‘The Honeymooners’: Joyce Randolph on Jackie Gleason’s Fast-Paced Working Style: ‘I Saw an Actor Vomit From Nerves’

The last surviving member of The Honeymooners television series cast, Joyce Randolph who portrayed Trixie Norton on the show remembers her time on the show with fondness.

She also, in an interview with the Television Academy Foundation, recalled the frenetic pace of the show that physically exhausted some cast members.

Joyce Randolph and Art Carney as Trixie and Ed Norton on 'The Honeymooners'
Joyce Randolph and Art Carney as Trixie and Ed Norton on ‘The Honeymooners’ | Earl Leaf/Michael Ochs Archives/Getty Images

The actor that Gleason requested frequently for ‘The Honeymooners’

One actor who showed he could keep up with Gleason and ad-lib with the best of them was character actor George Petrie. While his name may not be familiar, his face is recognizable.

After The Honeymooners, Petrie went on to appear in dozens of hit shows including The Twilight Zone, My Three Sons, The Alfred Hitchcock Hour, The Andy Griffith Show, The Addams Family, Maude, and Dallas, among many others.

Character actor George Petrie, center, with (left) Jackie Gleason as Ralph Kramden and Art Carney (right) as Ed Norton in a scene from 'The Honeymooners'
Character actor George Petrie, center, with (left) Jackie Gleason as Ralph Kramden and
Art Carney (right) as Ed Norton in a scene from ‘The Honeymooners’

“George Petrie was in every Honeymooners skit,” Randolph said. “Because he was so fast with an ad-lib. Jackie discovered that when George fixed something up and saved the day. And so Jackie said to [his producer], ‘Keep using that guy.’ George Petrie was used a lot.

“He would change his looks with glasses, toupees, and hair combs,” she said. “If you see The Honeymooners every night, you realize ‘My God, that’s the same guy that I saw as Alice’s brother last night! Now he’s the judge?'”

Gleason’s show pace was frenzied

Once he arrived on the set of The Honeymooners, Gleason was all business. The man called The Great One started off at a frantic pace, Randolph recalled, and never let up.

“Nerves were very high,” she said. “And then people who came on just for that week were not used to this fast pace. I saw an actor vomit in the wings once from nerves. It was scary.”

Audrey Meadows, left, as Alice Kramden and Jackie Gleason as her husband Ralph in a scene from 'The Honeymooners'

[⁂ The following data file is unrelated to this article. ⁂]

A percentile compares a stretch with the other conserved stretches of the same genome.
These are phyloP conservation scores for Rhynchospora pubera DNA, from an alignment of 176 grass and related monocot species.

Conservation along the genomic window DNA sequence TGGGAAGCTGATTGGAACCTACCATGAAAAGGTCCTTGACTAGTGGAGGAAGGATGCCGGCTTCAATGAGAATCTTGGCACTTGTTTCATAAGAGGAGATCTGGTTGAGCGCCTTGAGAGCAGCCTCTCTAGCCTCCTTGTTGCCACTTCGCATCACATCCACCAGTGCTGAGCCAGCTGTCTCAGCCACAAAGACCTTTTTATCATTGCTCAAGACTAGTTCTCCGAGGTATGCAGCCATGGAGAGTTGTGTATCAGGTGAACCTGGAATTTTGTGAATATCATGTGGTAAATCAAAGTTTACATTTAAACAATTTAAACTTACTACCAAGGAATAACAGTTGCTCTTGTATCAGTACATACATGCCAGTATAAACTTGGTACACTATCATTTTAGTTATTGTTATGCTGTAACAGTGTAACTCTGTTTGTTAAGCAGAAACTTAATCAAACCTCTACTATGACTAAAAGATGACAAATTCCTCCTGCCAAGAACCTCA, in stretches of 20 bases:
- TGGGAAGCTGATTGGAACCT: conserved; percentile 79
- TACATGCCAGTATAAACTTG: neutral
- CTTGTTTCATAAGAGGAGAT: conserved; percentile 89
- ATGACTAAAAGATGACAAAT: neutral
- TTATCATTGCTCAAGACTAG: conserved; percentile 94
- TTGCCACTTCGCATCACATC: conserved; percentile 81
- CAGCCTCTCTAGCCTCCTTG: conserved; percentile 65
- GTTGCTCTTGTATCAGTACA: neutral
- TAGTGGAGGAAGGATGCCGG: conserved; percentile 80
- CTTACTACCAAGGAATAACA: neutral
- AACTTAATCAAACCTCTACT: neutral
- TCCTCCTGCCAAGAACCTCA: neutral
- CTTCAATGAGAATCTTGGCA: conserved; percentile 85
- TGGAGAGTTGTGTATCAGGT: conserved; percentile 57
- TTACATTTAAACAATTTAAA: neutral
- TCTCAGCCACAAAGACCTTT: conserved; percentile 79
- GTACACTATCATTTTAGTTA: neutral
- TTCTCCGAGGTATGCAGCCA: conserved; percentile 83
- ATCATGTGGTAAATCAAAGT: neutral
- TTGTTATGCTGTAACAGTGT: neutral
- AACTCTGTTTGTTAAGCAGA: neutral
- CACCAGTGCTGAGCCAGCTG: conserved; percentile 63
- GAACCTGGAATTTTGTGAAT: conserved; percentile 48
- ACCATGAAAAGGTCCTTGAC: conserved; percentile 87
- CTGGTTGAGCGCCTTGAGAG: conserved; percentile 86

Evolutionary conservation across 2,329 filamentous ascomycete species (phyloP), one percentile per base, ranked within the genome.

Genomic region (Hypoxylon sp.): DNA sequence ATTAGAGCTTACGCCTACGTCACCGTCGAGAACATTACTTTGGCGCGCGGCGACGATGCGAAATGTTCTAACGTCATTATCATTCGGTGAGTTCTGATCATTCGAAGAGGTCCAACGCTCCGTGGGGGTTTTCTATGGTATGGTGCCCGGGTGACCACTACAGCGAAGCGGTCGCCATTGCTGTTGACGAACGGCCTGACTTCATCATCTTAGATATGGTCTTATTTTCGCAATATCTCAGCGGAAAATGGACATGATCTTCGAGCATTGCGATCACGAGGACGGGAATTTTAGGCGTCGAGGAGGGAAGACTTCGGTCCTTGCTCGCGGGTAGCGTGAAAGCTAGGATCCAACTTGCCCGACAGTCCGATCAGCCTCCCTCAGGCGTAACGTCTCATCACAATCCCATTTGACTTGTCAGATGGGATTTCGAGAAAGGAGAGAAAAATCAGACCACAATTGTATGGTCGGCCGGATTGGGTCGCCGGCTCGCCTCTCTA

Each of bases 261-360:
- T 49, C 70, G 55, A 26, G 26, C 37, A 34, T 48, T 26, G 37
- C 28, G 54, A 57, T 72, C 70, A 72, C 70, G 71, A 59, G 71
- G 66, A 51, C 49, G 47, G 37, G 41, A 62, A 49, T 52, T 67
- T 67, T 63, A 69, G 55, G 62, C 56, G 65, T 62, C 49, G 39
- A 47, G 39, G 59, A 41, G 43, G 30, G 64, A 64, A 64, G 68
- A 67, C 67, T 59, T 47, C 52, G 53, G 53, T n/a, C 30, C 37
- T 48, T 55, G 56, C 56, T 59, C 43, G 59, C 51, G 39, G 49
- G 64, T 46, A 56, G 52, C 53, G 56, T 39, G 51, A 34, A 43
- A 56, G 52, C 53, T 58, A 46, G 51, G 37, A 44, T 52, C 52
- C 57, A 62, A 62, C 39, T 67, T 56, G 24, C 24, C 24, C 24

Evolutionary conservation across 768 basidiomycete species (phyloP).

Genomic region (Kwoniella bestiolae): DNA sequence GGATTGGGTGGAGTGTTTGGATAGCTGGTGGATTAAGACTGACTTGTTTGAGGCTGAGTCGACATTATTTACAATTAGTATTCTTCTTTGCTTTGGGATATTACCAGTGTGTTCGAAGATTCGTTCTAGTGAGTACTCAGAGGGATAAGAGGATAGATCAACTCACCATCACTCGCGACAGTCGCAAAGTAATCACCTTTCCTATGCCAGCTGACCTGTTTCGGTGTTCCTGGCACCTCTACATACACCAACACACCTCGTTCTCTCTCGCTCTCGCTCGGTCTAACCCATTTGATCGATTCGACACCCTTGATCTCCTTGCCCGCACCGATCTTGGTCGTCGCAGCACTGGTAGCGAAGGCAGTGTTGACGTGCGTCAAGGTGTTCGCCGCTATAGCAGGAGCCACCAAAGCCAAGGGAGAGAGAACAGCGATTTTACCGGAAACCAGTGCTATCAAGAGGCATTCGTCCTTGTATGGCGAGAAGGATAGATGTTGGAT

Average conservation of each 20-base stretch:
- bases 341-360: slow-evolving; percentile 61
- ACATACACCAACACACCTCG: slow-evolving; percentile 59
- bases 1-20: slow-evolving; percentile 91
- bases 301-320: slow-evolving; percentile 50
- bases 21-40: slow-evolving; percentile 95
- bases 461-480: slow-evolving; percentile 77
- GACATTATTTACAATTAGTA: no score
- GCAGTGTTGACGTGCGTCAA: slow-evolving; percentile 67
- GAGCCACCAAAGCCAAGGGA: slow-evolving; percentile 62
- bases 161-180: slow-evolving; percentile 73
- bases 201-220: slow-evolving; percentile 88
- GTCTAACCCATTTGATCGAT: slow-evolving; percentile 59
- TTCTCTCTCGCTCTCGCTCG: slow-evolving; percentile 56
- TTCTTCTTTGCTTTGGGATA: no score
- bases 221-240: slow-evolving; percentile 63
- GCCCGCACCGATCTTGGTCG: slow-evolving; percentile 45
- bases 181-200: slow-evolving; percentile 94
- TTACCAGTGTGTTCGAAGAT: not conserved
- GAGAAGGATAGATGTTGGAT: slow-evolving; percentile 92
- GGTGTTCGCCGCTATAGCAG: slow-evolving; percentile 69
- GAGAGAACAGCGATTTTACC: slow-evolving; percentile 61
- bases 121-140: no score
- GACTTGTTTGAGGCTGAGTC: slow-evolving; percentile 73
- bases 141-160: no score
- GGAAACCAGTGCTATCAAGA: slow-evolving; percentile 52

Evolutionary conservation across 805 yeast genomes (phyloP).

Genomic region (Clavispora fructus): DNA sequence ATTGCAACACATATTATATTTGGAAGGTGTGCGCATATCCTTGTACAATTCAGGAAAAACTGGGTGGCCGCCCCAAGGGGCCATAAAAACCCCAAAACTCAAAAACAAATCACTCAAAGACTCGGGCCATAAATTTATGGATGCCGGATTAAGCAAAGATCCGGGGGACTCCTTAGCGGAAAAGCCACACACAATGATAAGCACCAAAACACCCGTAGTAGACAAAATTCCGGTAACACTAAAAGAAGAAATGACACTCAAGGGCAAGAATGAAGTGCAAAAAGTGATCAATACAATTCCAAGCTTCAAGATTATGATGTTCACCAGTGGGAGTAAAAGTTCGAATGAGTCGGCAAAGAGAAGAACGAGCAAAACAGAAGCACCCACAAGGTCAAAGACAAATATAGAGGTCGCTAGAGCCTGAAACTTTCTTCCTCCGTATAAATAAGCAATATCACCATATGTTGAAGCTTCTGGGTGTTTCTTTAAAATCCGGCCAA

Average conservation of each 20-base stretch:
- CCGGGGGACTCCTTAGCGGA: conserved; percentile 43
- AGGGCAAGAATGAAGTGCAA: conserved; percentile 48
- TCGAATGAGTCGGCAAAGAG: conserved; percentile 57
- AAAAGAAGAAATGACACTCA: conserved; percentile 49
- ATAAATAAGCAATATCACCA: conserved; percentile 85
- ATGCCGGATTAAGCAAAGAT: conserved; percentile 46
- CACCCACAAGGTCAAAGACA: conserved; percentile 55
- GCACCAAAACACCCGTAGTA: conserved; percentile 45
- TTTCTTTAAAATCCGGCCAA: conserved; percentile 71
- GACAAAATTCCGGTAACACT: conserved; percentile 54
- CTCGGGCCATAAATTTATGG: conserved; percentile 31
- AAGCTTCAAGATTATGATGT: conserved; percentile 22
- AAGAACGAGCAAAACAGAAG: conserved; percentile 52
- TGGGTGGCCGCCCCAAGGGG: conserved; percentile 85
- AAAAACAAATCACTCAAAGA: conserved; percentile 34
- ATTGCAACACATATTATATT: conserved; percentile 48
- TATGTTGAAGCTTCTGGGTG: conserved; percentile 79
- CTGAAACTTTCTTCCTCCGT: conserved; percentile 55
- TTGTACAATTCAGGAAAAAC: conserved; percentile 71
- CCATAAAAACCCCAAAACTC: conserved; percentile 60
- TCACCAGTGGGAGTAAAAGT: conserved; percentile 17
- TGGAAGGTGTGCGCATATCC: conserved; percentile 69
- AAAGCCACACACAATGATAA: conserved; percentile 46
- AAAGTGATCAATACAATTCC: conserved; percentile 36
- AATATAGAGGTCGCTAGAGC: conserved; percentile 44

Audrey Meadows, left, as Alice Kramden and Jackie Gleason as her husband Ralph in a scene from ‘The Honeymooners’ Paramount Television/Getty Images

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The Trixie Norton actor commented on her co-stars Audrey Meadows and Art Carney’s abilities to keep up with Gleason, especially when they regularly appeared in so many scenes with the legendary actor.

“I don’t know how Art and Audrey did it,” she said. “They had so many lines with him. They carried the whole thing. My part was generally smaller, I was always thrilled if it was longer. But it was tough. Art’s a genius, [he’s] wonderful.”

Audrey Meadows cried during the series’ 1st episode

Art Carney, Jackie Gleason, and Audrey Meadows on 'The Honeymooners'
Art Carney, Jackie Gleason, and Audrey Meadows on ‘The Honeymooners’ | Paramount Television/Courtesy of Getty Images

According to Joyce Randolph, her co-star was in tears during the show’s first episode. Gleason’s edict of “one and done” rehearsal was difficult for her to work with.

“Audrey was amazed at the small amount of rehearsal,” Randolph recalled. “She said she was in tears on the first show. I didn’t see her crying, but she said she was in tears. But she got through it, because Audrey is very smart. “

The Trixie Norton actor explained that Meadows figured out a way to rehearse that wouldn’t violate Gleason’s rule, mainly because it didn’t involve him.

“Audrey learned everybody’s words in the script,” Randolph said. “And then we would all run after we had this one rehearsal with Jackie on Saturday afternoons, we’d go on up to Audrey’s dressing room.

“Her manager would read in Jackie’s words, and that would help everybody a great deal to run it a number of times that way,” she revealed.